After the above-mentioned meal, I immediately started another fast of 40 hours. The following graph shows how my blood glucose was developing under this slightly extended fast.
I did a short 2,5 km morning walk between 7 and 8 am and I am wondering why my levels are falling there. Usually, the levels are going up a bit during an exercise 🧐
However - while I stayed within the "green range" between 70 and 110 mg/dl (3.9 - 6.1 mmol/l) close to all day, the level fell under 70 mg/dl starting around fasting-hour 27 and stayed there all night:
(There is a small empty spot in the above picture caused by me not taking a measure within the 8 hour-range the sensor is able to save data - I was sleeping too long 😉)
Let´s check the image below still showing me in my 40-hour fast: The glucose level stayed under 70 all night and only went up a little during a one-hour morning hike approx. between 8 and 9 am (blue line). I think here we can see nicely my liver producing some glucose (Gluconeogenisis) to feed my muscles for the activity.
However, the level fell again right after stopping the activity, and at that point, I wasn´t feeling too great and so I decided to break my fast after 40 hours and 15 minutes (the red vertical lines in the image above indicate the meal timing). The first meal had approx. 30 gr of carbs and my glucose went up slightly above 100.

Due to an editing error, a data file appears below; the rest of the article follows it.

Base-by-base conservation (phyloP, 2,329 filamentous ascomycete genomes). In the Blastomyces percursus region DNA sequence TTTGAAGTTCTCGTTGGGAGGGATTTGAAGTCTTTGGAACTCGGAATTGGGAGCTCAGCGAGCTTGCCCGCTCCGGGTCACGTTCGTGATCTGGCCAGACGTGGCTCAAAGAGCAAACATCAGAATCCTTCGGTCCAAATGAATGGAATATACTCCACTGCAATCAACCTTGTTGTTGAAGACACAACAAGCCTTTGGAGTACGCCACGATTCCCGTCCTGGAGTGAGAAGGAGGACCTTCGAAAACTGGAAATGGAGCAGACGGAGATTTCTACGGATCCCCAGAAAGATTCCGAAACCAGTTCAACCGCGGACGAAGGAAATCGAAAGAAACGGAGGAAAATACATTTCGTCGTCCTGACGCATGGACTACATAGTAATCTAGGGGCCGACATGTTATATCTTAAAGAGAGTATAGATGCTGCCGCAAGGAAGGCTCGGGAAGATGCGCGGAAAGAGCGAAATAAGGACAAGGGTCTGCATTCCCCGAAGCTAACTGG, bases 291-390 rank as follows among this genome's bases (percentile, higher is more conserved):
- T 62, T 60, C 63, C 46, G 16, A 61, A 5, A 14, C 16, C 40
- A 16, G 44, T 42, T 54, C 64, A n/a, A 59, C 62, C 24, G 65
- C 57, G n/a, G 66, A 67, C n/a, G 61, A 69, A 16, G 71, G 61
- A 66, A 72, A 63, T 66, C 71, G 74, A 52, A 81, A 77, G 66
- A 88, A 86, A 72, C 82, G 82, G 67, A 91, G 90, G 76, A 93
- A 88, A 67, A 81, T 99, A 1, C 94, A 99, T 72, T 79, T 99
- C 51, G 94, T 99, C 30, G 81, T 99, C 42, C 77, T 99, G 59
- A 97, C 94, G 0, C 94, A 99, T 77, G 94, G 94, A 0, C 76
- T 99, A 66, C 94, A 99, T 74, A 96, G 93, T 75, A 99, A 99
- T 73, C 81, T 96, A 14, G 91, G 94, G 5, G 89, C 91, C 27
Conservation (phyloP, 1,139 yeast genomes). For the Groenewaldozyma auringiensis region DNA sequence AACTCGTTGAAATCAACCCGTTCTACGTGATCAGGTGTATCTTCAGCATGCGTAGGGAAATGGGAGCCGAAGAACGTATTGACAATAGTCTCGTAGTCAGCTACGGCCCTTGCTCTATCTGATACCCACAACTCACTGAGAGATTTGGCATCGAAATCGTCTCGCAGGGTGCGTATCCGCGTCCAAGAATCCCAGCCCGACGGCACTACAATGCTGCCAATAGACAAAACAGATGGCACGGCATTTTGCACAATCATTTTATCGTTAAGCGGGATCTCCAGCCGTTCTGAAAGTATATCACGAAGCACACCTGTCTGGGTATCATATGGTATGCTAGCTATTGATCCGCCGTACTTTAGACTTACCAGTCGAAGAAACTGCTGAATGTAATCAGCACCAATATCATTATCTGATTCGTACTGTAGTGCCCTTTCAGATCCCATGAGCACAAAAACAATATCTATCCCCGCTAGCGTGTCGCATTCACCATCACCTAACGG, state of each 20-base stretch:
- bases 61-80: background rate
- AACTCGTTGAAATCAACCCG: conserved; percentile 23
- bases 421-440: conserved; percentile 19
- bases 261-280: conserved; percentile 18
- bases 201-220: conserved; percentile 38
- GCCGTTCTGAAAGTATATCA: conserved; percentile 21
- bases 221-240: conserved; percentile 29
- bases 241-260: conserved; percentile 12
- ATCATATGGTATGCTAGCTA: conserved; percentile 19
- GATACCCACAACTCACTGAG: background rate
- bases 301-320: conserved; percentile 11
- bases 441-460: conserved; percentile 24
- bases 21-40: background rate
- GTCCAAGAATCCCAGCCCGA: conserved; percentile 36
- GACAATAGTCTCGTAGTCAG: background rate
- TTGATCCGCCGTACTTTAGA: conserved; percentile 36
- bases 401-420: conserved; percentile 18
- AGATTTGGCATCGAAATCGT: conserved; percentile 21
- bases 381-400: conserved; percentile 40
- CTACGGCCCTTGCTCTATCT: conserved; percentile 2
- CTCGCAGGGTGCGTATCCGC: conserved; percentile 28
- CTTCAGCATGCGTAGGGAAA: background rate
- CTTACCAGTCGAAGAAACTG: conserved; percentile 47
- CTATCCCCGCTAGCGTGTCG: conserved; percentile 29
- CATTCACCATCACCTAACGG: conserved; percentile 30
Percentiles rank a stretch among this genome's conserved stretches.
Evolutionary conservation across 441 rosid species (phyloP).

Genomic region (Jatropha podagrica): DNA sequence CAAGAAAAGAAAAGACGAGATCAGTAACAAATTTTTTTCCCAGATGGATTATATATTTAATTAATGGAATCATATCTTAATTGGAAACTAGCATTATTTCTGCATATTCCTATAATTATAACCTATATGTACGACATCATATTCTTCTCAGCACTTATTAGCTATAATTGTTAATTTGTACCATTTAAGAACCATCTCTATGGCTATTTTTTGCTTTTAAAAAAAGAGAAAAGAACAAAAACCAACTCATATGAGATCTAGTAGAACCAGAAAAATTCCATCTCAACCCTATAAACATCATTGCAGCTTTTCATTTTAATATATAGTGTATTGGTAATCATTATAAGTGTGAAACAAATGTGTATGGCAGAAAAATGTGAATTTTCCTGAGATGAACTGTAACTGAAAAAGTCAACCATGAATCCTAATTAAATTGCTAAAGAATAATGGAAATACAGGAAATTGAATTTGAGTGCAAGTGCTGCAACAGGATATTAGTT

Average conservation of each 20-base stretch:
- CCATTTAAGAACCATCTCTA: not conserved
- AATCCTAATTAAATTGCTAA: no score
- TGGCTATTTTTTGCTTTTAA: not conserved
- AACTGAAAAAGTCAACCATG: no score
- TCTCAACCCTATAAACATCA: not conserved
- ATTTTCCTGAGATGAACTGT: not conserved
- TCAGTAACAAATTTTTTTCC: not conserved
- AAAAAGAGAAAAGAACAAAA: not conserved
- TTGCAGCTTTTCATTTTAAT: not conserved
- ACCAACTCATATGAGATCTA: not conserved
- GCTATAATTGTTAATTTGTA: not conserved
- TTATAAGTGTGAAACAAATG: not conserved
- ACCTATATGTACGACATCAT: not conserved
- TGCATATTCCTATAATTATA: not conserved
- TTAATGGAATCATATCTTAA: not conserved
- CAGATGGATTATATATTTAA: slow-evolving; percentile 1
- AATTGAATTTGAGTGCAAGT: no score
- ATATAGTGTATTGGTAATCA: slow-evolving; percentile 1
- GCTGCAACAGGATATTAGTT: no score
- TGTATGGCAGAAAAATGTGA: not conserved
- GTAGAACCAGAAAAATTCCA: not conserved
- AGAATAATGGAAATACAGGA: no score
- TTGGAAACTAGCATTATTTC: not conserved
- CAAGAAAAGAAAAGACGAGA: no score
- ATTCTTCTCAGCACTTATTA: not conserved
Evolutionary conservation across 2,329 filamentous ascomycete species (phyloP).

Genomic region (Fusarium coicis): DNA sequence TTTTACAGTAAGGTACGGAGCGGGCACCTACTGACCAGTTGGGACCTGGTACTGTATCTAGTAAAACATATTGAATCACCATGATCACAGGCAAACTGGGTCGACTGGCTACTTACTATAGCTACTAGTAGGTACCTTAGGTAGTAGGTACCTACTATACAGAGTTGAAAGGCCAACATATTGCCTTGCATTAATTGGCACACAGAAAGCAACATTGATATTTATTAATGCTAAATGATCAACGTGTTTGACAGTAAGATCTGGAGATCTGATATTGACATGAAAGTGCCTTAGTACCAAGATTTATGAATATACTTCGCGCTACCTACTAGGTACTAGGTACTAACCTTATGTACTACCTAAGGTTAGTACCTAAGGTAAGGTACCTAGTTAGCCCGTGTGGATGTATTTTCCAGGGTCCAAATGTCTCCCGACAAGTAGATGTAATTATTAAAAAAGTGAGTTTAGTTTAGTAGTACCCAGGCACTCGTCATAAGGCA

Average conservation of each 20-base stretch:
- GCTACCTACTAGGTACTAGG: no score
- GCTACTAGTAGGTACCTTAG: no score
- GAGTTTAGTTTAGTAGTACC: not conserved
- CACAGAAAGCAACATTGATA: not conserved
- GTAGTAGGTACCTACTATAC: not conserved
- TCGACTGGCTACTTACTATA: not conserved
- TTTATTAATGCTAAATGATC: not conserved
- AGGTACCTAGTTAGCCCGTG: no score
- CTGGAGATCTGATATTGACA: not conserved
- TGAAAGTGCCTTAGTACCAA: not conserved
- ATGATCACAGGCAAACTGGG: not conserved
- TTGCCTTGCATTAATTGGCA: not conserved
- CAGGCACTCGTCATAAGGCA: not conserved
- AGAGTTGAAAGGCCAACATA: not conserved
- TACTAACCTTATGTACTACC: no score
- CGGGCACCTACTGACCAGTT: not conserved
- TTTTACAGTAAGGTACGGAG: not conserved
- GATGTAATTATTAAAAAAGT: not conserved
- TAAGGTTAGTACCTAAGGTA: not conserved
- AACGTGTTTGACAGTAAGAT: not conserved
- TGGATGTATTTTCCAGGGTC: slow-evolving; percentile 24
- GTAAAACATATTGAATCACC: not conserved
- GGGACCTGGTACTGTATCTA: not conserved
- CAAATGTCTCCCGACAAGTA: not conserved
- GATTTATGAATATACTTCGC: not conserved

I don´t know whether it is related to the carbs I had or because I didn´t eat enough during that meal, but I wanted to eat more throughout the day. That´s why I had a second meal on that day (mainly meat and cheese with some onions). Interestingly even though I stayed in deep ketosis all day, I really wanted to eat.
An 18-hours fast
Let´s have a look at the next day, Friday, May 14, 2021: I ate early after 18 hours of fasting at 9:55 am (Pulled pork with a green salad). As I was pretty busy all day, I forgot to make regular measurements and therefore there is another blind spot in the morning and a second one in the evening as I was sleeping quite long again.